Home   News   Article

Research reveals more about historic parts of King’s Lynn

The South Gate in King's Lynn.
The South Gate in King's Lynn.

Research has shed light on three historic sites in Lynn and has led to a new understanding of what these parts of the town were like and how they were used.

The research, which has been carried out by Historic England as part of Lynn’s Heritage Action Zone scheme, has revealed more about Common Staithe Quay car park, Chapel Street car park and the Southgates area.

This work will inform the types of new developments that are possible within Lynn’s historic centre.

Lynn, which this month celebrates its first anniversary as a Heritage Action Zone, was one of the first places in England to be awarded the status.

Among the findings are that by the 16th century Common Staithe Quay car park was a public quay which led to an open space surrounded by warehouses.

This layout remains recognisable today, and where the warehouses once stood, three buildings were erected: the Corn Exchange, a grand Georgian house, and an island of Georgian and Victorian buildings.

It is believed that the area of Chapel Street car park was occupied from the late 13th century and by the 16th century it was densely developed with timber-framed, and possibly stone, buildings.

Many were houses and others were shops where merchants and traders could take advantage of passing trade on the busy route between Tuesday Market Place and St Nicholas Chapel.

The 580-year-old South Gate has, ever since it was built, been the main entrance to Lynn.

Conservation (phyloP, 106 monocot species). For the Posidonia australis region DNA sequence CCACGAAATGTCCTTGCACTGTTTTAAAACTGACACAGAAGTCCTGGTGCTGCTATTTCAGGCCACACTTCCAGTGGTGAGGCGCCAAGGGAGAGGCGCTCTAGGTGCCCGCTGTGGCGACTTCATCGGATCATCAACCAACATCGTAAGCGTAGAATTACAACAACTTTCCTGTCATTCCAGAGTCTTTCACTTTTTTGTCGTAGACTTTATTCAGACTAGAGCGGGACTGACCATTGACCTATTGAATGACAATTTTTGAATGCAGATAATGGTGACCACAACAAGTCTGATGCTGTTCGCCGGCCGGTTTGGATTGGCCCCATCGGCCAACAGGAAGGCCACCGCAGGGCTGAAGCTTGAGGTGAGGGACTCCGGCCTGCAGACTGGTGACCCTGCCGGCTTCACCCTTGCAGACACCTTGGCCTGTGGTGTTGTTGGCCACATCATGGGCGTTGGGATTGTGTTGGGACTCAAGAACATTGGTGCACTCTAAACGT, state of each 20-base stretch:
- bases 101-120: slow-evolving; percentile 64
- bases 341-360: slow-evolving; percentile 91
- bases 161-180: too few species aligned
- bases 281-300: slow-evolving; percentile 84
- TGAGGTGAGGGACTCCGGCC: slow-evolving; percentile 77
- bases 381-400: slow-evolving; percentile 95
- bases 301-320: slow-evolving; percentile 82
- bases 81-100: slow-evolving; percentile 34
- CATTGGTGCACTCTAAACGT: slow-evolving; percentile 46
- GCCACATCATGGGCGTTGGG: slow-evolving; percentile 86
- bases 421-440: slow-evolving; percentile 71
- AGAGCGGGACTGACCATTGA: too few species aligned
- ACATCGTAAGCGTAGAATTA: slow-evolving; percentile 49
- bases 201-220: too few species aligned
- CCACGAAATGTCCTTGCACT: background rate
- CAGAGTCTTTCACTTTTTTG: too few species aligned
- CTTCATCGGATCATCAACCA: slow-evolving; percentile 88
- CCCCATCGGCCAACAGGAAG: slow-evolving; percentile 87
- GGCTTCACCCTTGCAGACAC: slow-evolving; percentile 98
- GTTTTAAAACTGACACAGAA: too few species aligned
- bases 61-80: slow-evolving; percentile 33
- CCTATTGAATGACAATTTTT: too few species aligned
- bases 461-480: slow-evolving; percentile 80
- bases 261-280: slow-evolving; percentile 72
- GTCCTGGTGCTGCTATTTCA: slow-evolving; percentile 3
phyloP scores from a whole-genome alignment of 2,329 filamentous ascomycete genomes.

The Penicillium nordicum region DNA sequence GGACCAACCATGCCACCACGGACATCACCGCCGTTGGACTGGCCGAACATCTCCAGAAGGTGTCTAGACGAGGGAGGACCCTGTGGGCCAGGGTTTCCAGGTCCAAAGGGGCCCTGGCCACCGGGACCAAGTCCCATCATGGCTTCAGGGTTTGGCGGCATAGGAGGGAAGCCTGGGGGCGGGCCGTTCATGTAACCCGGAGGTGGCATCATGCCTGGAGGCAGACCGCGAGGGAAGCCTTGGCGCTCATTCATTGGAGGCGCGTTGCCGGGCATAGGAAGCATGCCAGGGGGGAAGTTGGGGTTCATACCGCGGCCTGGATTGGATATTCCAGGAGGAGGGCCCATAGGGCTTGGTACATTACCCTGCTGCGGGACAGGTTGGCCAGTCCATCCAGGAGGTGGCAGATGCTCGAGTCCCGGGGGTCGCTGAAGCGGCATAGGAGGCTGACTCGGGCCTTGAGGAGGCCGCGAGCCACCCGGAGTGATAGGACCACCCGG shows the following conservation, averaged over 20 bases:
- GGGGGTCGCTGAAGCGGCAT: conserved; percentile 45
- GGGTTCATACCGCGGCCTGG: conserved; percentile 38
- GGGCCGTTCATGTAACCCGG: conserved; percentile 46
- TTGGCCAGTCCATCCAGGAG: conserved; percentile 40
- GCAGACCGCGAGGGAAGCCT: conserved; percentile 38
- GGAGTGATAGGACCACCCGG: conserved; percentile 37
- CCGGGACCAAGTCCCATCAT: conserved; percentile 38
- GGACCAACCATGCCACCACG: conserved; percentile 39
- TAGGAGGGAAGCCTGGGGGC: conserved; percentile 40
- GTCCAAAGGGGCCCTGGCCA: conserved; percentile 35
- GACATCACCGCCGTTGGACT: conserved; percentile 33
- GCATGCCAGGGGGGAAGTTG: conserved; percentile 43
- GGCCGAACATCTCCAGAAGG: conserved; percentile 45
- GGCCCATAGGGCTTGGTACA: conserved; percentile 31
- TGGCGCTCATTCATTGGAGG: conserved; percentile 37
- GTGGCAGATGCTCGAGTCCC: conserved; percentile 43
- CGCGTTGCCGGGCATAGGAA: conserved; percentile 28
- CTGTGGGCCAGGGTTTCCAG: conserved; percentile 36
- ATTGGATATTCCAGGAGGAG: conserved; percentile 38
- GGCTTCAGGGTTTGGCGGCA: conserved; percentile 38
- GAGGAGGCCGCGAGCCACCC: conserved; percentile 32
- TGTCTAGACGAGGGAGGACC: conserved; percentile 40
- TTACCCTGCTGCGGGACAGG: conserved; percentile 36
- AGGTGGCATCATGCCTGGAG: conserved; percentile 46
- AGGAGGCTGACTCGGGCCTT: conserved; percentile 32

But its surroundings have changed significantly. Gone is the river which flowed in front of it, the nearby shipyards and timberyards, and the inn from which stage coaches left for London.

The buildings there now once housed a 1920s classical-style bus depot and a 1950s Ford garage. And there is a medieval bridge under the road that goes under the South Gate.

Alistair Beales, cabinet member for corporate projects and assets said: “Sensitive and appropriate development that fits in with the town’s significant maritime and merchant history is crucial to the future economy of the town.

“This first stage of work has given us a much greater understanding of our town.

“I am really looking forward to the next stage of this project which will look at the types of development that might be possible and feasible.”

John Neale, planning director for Historic England in the East of England said: “This work gives us vital information that will help us lay the foundations for what comes next for Lynn in development and regeneration.

“Through the Heritage Action Zone we’re all working together to make the most of the town’s rich history to create a vibrant place for local residents and business owners to live, and for tourists to visit.”

The new insights into the medieval town are the result of Historic England going out on site and carefully piecing together new and existing research from the Norfolk Historic Environment Record and the King’s Lynn Archive.

Members of the public can find out more about the research at talks at the town hall, which are free to attend.

These will be held on Tuesday, May 22 on the topic of Common Staithe Quay car park, Tuesday, June 5 on Chapel Streetcar park and Tuesday, June 12 on the Southgates.

To book your place, email laura.wiffen@west-norfolk.gov.uk.

The next steps for the Heritage Action Zone include an Urban Archaeological Database which is being created.

Information from the database will then be put into the Historic Environment Record to understand more about the rich historic environment.

Anyone who has researched Lynn’s archaeology, historic buildings, areas or parks should contact the team via alice@alicecattermole.co.uk.

This site uses cookies. By continuing to browse the site you are agreeing to our use of cookies - Learn More